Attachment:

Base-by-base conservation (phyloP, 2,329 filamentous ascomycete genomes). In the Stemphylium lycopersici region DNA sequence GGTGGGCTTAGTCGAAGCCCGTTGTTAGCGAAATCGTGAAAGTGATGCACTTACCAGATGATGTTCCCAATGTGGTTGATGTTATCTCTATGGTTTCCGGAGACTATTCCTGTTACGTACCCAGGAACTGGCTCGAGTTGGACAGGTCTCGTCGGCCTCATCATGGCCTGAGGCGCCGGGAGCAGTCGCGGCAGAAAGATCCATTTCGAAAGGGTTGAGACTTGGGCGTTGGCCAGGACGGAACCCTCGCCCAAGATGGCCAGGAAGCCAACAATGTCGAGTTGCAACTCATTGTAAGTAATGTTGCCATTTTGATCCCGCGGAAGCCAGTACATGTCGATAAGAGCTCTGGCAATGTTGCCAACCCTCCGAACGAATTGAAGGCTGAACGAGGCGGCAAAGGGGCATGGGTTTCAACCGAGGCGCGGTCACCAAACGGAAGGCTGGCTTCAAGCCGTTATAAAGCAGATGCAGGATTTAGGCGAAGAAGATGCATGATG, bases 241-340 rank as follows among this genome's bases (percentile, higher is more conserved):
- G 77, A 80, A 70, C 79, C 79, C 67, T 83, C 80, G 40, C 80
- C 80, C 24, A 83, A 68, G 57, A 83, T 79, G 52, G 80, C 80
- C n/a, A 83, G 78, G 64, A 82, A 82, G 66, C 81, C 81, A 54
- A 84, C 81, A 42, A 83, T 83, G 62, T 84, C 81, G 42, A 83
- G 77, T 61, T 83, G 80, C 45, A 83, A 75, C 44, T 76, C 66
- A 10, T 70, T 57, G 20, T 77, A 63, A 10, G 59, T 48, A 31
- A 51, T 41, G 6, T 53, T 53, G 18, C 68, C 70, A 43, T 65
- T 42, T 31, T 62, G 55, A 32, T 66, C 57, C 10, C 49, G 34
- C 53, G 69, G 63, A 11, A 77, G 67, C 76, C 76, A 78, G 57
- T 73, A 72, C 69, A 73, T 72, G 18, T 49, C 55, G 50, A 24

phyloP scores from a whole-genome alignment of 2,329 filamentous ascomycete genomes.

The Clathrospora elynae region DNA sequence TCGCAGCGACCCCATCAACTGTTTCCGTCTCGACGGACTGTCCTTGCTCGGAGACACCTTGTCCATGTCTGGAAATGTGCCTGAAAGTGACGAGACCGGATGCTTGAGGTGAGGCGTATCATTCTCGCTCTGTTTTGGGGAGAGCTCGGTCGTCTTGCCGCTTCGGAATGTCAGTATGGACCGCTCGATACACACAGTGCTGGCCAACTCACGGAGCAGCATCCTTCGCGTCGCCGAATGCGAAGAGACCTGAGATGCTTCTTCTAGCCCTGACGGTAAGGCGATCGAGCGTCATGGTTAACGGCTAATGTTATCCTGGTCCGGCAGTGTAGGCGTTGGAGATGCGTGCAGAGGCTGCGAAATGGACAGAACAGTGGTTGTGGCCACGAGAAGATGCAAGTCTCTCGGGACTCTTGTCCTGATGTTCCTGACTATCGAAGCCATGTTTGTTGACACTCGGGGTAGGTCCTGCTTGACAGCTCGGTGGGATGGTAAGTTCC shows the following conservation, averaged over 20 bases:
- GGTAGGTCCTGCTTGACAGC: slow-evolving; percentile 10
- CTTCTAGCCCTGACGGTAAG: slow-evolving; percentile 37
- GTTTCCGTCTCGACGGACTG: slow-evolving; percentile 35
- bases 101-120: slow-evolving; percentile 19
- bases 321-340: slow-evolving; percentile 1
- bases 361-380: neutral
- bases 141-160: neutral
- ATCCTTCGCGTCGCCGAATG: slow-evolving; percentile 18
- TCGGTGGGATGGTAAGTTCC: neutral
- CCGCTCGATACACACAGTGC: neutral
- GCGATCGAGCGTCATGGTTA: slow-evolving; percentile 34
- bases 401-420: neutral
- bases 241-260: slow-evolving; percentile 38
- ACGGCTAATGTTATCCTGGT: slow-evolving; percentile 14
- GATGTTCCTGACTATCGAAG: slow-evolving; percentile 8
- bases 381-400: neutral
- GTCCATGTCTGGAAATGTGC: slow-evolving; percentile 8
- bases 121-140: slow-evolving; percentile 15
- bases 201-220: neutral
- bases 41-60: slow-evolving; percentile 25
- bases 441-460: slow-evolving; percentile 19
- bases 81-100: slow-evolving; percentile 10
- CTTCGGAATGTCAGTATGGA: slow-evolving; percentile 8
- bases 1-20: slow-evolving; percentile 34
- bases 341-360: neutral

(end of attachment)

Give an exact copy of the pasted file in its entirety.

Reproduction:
Base-by-base conservation (phyloP, 2,329 filamentous ascomycete genomes). In the Stemphylium lycopersici region DNA sequence GGTGGGCTTAGTCGAAGCCCGTTGTTAGCGAAATCGTGAAAGTGATGCACTTACCAGATGATGTTCCCAATGTGGTTGATGTTATCTCTATGGTTTCCGGAGACTATTCCTGTTACGTACCCAGGAACTGGCTCGAGTTGGACAGGTCTCGTCGGCCTCATCATGGCCTGAGGCGCCGGGAGCAGTCGCGGCAGAAAGATCCATTTCGAAAGGGTTGAGACTTGGGCGTTGGCCAGGACGGAACCCTCGCCCAAGATGGCCAGGAAGCCAACAATGTCGAGTTGCAACTCATTGTAAGTAATGTTGCCATTTTGATCCCGCGGAAGCCAGTACATGTCGATAAGAGCTCTGGCAATGTTGCCAACCCTCCGAACGAATTGAAGGCTGAACGAGGCGGCAAAGGGGCATGGGTTTCAACCGAGGCGCGGTCACCAAACGGAAGGCTGGCTTCAAGCCGTTATAAAGCAGATGCAGGATTTAGGCGAAGAAGATGCATGATG, bases 241-340 rank as follows among this genome's bases (percentile, higher is more conserved):
- G 77, A 80, A 70, C 79, C 79, C 67, T 83, C 80, G 40, C 80
- C 80, C 24, A 83, A 68, G 57, A 83, T 79, G 52, G 80, C 80
- C n/a, A 83, G 78, G 64, A 82, A 82, G 66, C 81, C 81, A 54
- A 84, C 81, A 42, A 83, T 83, G 62, T 84, C 81, G 42, A 83
- G 77, T 61, T 83, G 80, C 45, A 83, A 75, C 44, T 76, C 66
- A 10, T 70, T 57, G 20, T 77, A 63, A 10, G 59, T 48, A 31
- A 51, T 41, G 6, T 53, T 53, G 18, C 68, C 70, A 43, T 65
- T 42, T 31, T 62, G 55, A 32, T 66, C 57, C 10, C 49, G 34
- C 53, G 69, G 63, A 11, A 77, G 67, C 76, C 76, A 78, G 57
- T 73, A 72, C 69, A 73, T 72, G 18, T 49, C 55, G 50, A 24

phyloP scores from a whole-genome alignment of 2,329 filamentous ascomycete genomes.

The Clathrospora elynae region DNA sequence TCGCAGCGACCCCATCAACTGTTTCCGTCTCGACGGACTGTCCTTGCTCGGAGACACCTTGTCCATGTCTGGAAATGTGCCTGAAAGTGACGAGACCGGATGCTTGAGGTGAGGCGTATCATTCTCGCTCTGTTTTGGGGAGAGCTCGGTCGTCTTGCCGCTTCGGAATGTCAGTATGGACCGCTCGATACACACAGTGCTGGCCAACTCACGGAGCAGCATCCTTCGCGTCGCCGAATGCGAAGAGACCTGAGATGCTTCTTCTAGCCCTGACGGTAAGGCGATCGAGCGTCATGGTTAACGGCTAATGTTATCCTGGTCCGGCAGTGTAGGCGTTGGAGATGCGTGCAGAGGCTGCGAAATGGACAGAACAGTGGTTGTGGCCACGAGAAGATGCAAGTCTCTCGGGACTCTTGTCCTGATGTTCCTGACTATCGAAGCCATGTTTGTTGACACTCGGGGTAGGTCCTGCTTGACAGCTCGGTGGGATGGTAAGTTCC shows the following conservation, averaged over 20 bases:
- GGTAGGTCCTGCTTGACAGC: slow-evolving; percentile 10
- CTTCTAGCCCTGACGGTAAG: slow-evolving; percentile 37
- GTTTCCGTCTCGACGGACTG: slow-evolving; percentile 35
- bases 101-120: slow-evolving; percentile 19
- bases 321-340: slow-evolving; percentile 1
- bases 361-380: neutral
- bases 141-160: neutral
- ATCCTTCGCGTCGCCGAATG: slow-evolving; percentile 18
- TCGGTGGGATGGTAAGTTCC: neutral
- CCGCTCGATACACACAGTGC: neutral
- GCGATCGAGCGTCATGGTTA: slow-evolving; percentile 34
- bases 401-420: neutral
- bases 241-260: slow-evolving; percentile 38
- ACGGCTAATGTTATCCTGGT: slow-evolving; percentile 14
- GATGTTCCTGACTATCGAAG: slow-evolving; percentile 8
- bases 381-400: neutral
- GTCCATGTCTGGAAATGTGC: slow-evolving; percentile 8
- bases 121-140: slow-evolving; percentile 15
- bases 201-220: neutral
- bases 41-60: slow-evolving; percentile 25
- bases 441-460: slow-evolving; percentile 19
- bases 81-100: slow-evolving; percentile 10
- CTTCGGAATGTCAGTATGGA: slow-evolving; percentile 8
- bases 1-20: slow-evolving; percentile 34
- bases 341-360: neutral